In 2008, Amber Roderick and two twelve-year-old girls cornered two boys in a park. The girls kidnapped the nine and ten-year-old boys, beat them, shoved a stick down one of the boy’s throats, and forced the boys to perform oral sex on each other. For this, Amber received two years in a juvenile facility. Shortly after her release she did this:
Amber Roderick, 19, lured the 16-year-old girl to a party after meeting her in the street then joined two men in a horrific rape attack.
The victim was plied with drugs and alcohol at the home of one of the men who subsequently raped her in the bathroom. A judge heard that she was held at knifepoint during at least one of the rapes.
Joseph Lawrence, 29, brandished the blade before forcing himself on the girl and afterwards threatened to stab her in the face if she told anyone what had happened.
The court heard Roderick sexually assaulted the girl while rubbing dog shampoo over herself and also encouraged 26-year-old Patrick Maughan to abuse the innocent victim.
The teenager eventually managed to flee and the trio were arrested while still drunk from the party, but the court heard how even in police cells Roderick was heard threatening to kill her victim.
This is the problem with slaps on the wrists, particularly for female offenders. While most people charged with sex crimes do not re-offend, many of those who commit violent assaults do, and the often repeat the same thing that landed them in custody. Had Amber sentenced with more than two years and not released early, perhaps she would not have assaulted someone else. Had someone bothered to monitor her perhaps this could have been avoided.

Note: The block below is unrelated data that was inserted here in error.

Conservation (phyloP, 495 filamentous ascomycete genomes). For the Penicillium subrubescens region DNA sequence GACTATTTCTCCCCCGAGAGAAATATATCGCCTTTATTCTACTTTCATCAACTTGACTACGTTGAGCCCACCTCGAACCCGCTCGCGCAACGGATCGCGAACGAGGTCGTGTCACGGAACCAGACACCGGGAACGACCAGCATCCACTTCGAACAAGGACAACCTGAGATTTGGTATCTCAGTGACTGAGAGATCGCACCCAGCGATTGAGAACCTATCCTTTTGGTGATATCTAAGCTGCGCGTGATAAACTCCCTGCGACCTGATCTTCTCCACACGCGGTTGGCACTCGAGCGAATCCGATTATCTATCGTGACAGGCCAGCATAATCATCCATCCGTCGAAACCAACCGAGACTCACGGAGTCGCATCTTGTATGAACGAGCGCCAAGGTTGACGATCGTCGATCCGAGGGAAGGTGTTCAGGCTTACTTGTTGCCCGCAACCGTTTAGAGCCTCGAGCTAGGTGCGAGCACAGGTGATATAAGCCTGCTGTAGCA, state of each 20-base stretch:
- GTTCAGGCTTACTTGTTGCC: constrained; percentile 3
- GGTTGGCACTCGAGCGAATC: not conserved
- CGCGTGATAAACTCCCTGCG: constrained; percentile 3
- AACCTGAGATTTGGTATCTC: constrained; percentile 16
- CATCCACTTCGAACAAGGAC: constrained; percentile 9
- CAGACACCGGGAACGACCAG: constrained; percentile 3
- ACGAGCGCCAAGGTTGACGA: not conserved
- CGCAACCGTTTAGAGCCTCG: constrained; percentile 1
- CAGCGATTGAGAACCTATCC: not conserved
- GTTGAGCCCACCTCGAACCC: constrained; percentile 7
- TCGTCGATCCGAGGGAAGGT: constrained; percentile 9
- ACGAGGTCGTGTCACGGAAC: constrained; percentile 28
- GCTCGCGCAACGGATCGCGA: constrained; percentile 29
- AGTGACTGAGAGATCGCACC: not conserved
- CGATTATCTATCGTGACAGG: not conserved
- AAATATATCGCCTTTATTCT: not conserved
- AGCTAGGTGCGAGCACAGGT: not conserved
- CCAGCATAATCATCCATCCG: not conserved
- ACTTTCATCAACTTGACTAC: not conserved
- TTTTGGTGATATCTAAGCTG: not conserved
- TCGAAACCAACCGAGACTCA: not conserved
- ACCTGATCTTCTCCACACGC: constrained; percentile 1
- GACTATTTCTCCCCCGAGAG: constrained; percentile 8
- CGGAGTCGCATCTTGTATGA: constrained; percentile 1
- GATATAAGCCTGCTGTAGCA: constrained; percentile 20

Instead, Amber got a pass and an early release, which only allowed her to re-offend. One of the mother’s of the boys Amber assaulted warned the authorities that she thought Amber would re-offend. They paid no attention to that, and they did not tell her that Amber had been released.
For those who seem to relish the notion that female-on-male sexual violence is an essentially victimless crime, this is what the mother said her son goes through:
The mum has previously told how the attack turned her “outgoing and comical” son into a recluse who is now afraid for his life.
“He’s not the same boy,” she said.
“He sits in his room all day, playing computer games. He won’t go anywhere without someone to go with him.
“My son can’t get through a day without showering several times – he just feels dirty all the time, he feels like he can’t get clean.
“He cries all the time and we can hear him thrashing around in bed when he has nightmares – I am afraid that he will never get over that.
“The family can’t get over that.”
That hardly sounds like the negligible harm so many feminists have suggested since the CDC released its sexual violence report. It sounds like the boy was truly traumatized, which is all the more reason Amber should have received a longer sentence the first time around.
She now faces an indefinite sentence with a minimum of four years. That means that she can be released in four years in the courts decide she is no longer a threat, or she can be held until such a time comes. Given what the courts did previously, there is a good chance she will walk in four years.